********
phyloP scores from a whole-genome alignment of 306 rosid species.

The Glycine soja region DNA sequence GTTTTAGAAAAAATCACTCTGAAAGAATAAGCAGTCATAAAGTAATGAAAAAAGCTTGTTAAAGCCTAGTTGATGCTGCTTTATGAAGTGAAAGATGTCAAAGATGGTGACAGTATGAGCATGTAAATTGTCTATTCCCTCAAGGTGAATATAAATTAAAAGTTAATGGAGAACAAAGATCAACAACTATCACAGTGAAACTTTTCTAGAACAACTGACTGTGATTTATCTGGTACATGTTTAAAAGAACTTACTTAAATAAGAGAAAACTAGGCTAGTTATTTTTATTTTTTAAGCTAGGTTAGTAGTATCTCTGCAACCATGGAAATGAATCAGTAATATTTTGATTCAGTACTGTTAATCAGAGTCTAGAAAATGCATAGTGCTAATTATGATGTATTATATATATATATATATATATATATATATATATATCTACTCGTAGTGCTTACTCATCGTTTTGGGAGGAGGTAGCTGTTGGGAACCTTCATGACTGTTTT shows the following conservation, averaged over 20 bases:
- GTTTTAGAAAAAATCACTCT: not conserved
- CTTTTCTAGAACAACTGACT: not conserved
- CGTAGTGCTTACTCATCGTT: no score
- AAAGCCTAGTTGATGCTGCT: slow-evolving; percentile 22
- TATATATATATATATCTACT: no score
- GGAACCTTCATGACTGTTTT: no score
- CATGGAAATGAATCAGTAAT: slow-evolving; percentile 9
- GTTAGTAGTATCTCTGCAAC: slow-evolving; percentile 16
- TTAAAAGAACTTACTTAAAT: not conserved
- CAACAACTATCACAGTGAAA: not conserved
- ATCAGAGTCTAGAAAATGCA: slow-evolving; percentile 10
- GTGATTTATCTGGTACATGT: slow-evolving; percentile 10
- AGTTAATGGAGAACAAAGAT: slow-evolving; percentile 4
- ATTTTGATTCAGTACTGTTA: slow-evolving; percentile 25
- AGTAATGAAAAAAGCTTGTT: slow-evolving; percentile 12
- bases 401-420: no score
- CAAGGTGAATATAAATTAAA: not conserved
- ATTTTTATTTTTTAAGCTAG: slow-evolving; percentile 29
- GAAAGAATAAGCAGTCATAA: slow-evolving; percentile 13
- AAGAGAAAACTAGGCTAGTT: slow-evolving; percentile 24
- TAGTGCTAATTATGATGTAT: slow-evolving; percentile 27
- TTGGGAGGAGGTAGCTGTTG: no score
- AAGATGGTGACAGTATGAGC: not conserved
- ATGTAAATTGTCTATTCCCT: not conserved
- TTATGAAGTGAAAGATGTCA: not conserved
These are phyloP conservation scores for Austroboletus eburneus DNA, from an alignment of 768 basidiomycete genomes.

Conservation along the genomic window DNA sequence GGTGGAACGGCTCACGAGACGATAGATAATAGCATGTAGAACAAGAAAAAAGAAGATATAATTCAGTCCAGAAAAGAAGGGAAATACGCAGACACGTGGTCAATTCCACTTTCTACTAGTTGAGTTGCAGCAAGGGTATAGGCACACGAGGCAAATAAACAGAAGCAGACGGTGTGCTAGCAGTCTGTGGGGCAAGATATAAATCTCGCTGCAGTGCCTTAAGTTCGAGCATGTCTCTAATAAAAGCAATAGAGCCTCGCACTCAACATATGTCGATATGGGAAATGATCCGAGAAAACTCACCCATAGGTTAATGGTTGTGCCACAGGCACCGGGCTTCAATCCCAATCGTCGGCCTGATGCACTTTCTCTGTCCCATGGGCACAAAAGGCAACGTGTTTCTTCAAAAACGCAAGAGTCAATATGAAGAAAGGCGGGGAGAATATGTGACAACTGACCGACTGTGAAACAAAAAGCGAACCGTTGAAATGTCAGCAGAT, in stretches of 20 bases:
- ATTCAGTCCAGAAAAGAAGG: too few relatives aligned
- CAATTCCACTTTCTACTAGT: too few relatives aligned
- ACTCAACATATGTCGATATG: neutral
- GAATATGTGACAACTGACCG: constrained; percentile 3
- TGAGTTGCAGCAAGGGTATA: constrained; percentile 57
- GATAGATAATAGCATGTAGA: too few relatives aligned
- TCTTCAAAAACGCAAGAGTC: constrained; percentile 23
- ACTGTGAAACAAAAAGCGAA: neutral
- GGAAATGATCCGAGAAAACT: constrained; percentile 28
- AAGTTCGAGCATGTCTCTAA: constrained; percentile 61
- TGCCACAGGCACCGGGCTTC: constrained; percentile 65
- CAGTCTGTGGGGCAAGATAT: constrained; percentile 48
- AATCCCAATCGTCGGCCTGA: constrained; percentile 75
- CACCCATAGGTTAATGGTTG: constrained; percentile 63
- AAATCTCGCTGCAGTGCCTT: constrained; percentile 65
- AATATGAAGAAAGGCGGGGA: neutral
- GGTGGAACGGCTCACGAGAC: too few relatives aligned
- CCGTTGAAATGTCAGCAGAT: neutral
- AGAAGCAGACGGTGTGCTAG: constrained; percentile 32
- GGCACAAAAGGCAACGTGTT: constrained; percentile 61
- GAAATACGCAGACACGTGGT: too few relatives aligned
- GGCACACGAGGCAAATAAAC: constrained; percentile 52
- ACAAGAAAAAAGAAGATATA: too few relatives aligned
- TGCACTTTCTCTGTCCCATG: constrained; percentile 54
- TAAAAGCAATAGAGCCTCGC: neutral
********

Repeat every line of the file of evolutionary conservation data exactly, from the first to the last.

phyloP scores from a whole-genome alignment of 306 rosid species.

The Glycine soja region DNA sequence GTTTTAGAAAAAATCACTCTGAAAGAATAAGCAGTCATAAAGTAATGAAAAAAGCTTGTTAAAGCCTAGTTGATGCTGCTTTATGAAGTGAAAGATGTCAAAGATGGTGACAGTATGAGCATGTAAATTGTCTATTCCCTCAAGGTGAATATAAATTAAAAGTTAATGGAGAACAAAGATCAACAACTATCACAGTGAAACTTTTCTAGAACAACTGACTGTGATTTATCTGGTACATGTTTAAAAGAACTTACTTAAATAAGAGAAAACTAGGCTAGTTATTTTTATTTTTTAAGCTAGGTTAGTAGTATCTCTGCAACCATGGAAATGAATCAGTAATATTTTGATTCAGTACTGTTAATCAGAGTCTAGAAAATGCATAGTGCTAATTATGATGTATTATATATATATATATATATATATATATATATATATCTACTCGTAGTGCTTACTCATCGTTTTGGGAGGAGGTAGCTGTTGGGAACCTTCATGACTGTTTT shows the following conservation, averaged over 20 bases:
- GTTTTAGAAAAAATCACTCT: not conserved
- CTTTTCTAGAACAACTGACT: not conserved
- CGTAGTGCTTACTCATCGTT: no score
- AAAGCCTAGTTGATGCTGCT: slow-evolving; percentile 22
- TATATATATATATATCTACT: no score
- GGAACCTTCATGACTGTTTT: no score
- CATGGAAATGAATCAGTAAT: slow-evolving; percentile 9
- GTTAGTAGTATCTCTGCAAC: slow-evolving; percentile 16
- TTAAAAGAACTTACTTAAAT: not conserved
- CAACAACTATCACAGTGAAA: not conserved
- ATCAGAGTCTAGAAAATGCA: slow-evolving; percentile 10
- GTGATTTATCTGGTACATGT: slow-evolving; percentile 10
- AGTTAATGGAGAACAAAGAT: slow-evolving; percentile 4
- ATTTTGATTCAGTACTGTTA: slow-evolving; percentile 25
- AGTAATGAAAAAAGCTTGTT: slow-evolving; percentile 12
- bases 401-420: no score
- CAAGGTGAATATAAATTAAA: not conserved
- ATTTTTATTTTTTAAGCTAG: slow-evolving; percentile 29
- GAAAGAATAAGCAGTCATAA: slow-evolving; percentile 13
- AAGAGAAAACTAGGCTAGTT: slow-evolving; percentile 24
- TAGTGCTAATTATGATGTAT: slow-evolving; percentile 27
- TTGGGAGGAGGTAGCTGTTG: no score
- AAGATGGTGACAGTATGAGC: not conserved
- ATGTAAATTGTCTATTCCCT: not conserved
- TTATGAAGTGAAAGATGTCA: not conserved
These are phyloP conservation scores for Austroboletus eburneus DNA, from an alignment of 768 basidiomycete genomes.

Conservation along the genomic window DNA sequence GGTGGAACGGCTCACGAGACGATAGATAATAGCATGTAGAACAAGAAAAAAGAAGATATAATTCAGTCCAGAAAAGAAGGGAAATACGCAGACACGTGGTCAATTCCACTTTCTACTAGTTGAGTTGCAGCAAGGGTATAGGCACACGAGGCAAATAAACAGAAGCAGACGGTGTGCTAGCAGTCTGTGGGGCAAGATATAAATCTCGCTGCAGTGCCTTAAGTTCGAGCATGTCTCTAATAAAAGCAATAGAGCCTCGCACTCAACATATGTCGATATGGGAAATGATCCGAGAAAACTCACCCATAGGTTAATGGTTGTGCCACAGGCACCGGGCTTCAATCCCAATCGTCGGCCTGATGCACTTTCTCTGTCCCATGGGCACAAAAGGCAACGTGTTTCTTCAAAAACGCAAGAGTCAATATGAAGAAAGGCGGGGAGAATATGTGACAACTGACCGACTGTGAAACAAAAAGCGAACCGTTGAAATGTCAGCAGAT, in stretches of 20 bases:
- ATTCAGTCCAGAAAAGAAGG: too few relatives aligned
- CAATTCCACTTTCTACTAGT: too few relatives aligned
- ACTCAACATATGTCGATATG: neutral
- GAATATGTGACAACTGACCG: constrained; percentile 3
- TGAGTTGCAGCAAGGGTATA: constrained; percentile 57
- GATAGATAATAGCATGTAGA: too few relatives aligned
- TCTTCAAAAACGCAAGAGTC: constrained; percentile 23
- ACTGTGAAACAAAAAGCGAA: neutral
- GGAAATGATCCGAGAAAACT: constrained; percentile 28
- AAGTTCGAGCATGTCTCTAA: constrained; percentile 61
- TGCCACAGGCACCGGGCTTC: constrained; percentile 65
- CAGTCTGTGGGGCAAGATAT: constrained; percentile 48
- AATCCCAATCGTCGGCCTGA: constrained; percentile 75
- CACCCATAGGTTAATGGTTG: constrained; percentile 63
- AAATCTCGCTGCAGTGCCTT: constrained; percentile 65
- AATATGAAGAAAGGCGGGGA: neutral
- GGTGGAACGGCTCACGAGAC: too few relatives aligned
- CCGTTGAAATGTCAGCAGAT: neutral
- AGAAGCAGACGGTGTGCTAG: constrained; percentile 32
- GGCACAAAAGGCAACGTGTT: constrained; percentile 61
- GAAATACGCAGACACGTGGT: too few relatives aligned
- GGCACACGAGGCAAATAAAC: constrained; percentile 52
- ACAAGAAAAAAGAAGATATA: too few relatives aligned
- TGCACTTTCTCTGTCCCATG: constrained; percentile 54
- TAAAAGCAATAGAGCCTCGC: neutral